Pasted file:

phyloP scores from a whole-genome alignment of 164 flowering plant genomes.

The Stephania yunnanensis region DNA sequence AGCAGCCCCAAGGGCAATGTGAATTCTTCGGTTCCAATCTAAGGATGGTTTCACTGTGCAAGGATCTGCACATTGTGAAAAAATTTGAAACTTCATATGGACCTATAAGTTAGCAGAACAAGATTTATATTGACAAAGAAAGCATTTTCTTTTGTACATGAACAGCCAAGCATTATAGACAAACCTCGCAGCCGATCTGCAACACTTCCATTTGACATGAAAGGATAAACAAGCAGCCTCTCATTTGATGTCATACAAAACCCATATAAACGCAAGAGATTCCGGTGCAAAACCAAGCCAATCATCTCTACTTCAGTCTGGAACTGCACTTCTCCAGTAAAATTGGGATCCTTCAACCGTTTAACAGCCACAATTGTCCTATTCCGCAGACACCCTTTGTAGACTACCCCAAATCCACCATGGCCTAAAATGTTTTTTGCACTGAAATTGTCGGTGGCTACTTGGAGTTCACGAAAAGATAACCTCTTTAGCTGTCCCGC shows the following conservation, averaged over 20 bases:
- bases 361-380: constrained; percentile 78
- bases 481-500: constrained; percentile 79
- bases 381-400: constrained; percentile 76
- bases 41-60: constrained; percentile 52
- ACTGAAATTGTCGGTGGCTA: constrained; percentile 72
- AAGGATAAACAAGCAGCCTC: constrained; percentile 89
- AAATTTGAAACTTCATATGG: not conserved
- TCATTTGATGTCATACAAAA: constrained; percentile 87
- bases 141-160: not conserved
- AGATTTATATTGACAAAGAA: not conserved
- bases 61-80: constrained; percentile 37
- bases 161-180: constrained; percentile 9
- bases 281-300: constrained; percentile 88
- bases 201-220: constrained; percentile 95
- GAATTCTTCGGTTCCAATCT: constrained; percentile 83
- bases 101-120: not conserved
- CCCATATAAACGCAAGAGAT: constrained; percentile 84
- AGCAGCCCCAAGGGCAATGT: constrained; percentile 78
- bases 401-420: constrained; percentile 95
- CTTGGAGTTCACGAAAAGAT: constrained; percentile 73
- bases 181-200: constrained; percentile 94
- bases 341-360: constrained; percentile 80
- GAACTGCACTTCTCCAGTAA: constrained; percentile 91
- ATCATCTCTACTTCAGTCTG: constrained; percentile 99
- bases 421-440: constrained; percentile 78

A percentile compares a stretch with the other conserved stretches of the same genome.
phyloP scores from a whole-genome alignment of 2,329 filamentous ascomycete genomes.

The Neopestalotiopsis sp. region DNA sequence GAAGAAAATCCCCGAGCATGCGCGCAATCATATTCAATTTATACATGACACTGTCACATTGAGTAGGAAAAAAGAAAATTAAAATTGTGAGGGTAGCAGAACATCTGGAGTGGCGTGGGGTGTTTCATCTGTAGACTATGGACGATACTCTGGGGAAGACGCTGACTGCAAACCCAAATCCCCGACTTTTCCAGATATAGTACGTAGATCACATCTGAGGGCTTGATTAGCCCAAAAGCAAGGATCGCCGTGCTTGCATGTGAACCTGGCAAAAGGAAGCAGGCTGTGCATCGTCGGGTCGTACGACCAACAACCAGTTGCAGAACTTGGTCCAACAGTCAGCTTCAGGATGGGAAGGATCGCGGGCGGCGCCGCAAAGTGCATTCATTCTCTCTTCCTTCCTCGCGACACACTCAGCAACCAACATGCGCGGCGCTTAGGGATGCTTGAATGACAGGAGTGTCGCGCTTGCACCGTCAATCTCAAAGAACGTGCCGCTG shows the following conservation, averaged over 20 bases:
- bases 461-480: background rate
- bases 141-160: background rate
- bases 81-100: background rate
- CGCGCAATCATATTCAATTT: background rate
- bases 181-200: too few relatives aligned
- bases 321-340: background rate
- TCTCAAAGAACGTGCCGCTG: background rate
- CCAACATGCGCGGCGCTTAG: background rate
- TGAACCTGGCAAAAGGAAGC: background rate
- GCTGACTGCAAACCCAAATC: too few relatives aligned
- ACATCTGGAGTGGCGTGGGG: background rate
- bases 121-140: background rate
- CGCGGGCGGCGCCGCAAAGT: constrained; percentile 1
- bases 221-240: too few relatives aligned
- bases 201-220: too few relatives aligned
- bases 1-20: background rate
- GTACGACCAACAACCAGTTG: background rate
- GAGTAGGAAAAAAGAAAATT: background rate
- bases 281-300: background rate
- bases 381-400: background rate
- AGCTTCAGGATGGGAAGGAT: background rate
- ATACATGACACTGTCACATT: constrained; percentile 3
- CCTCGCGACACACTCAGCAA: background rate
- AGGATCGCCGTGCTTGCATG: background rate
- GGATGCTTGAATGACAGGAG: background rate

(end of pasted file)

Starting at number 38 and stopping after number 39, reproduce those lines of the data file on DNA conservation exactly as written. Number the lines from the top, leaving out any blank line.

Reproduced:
- CCAACATGCGCGGCGCTTAG: background rate
- TGAACCTGGCAAAAGGAAGC: background rate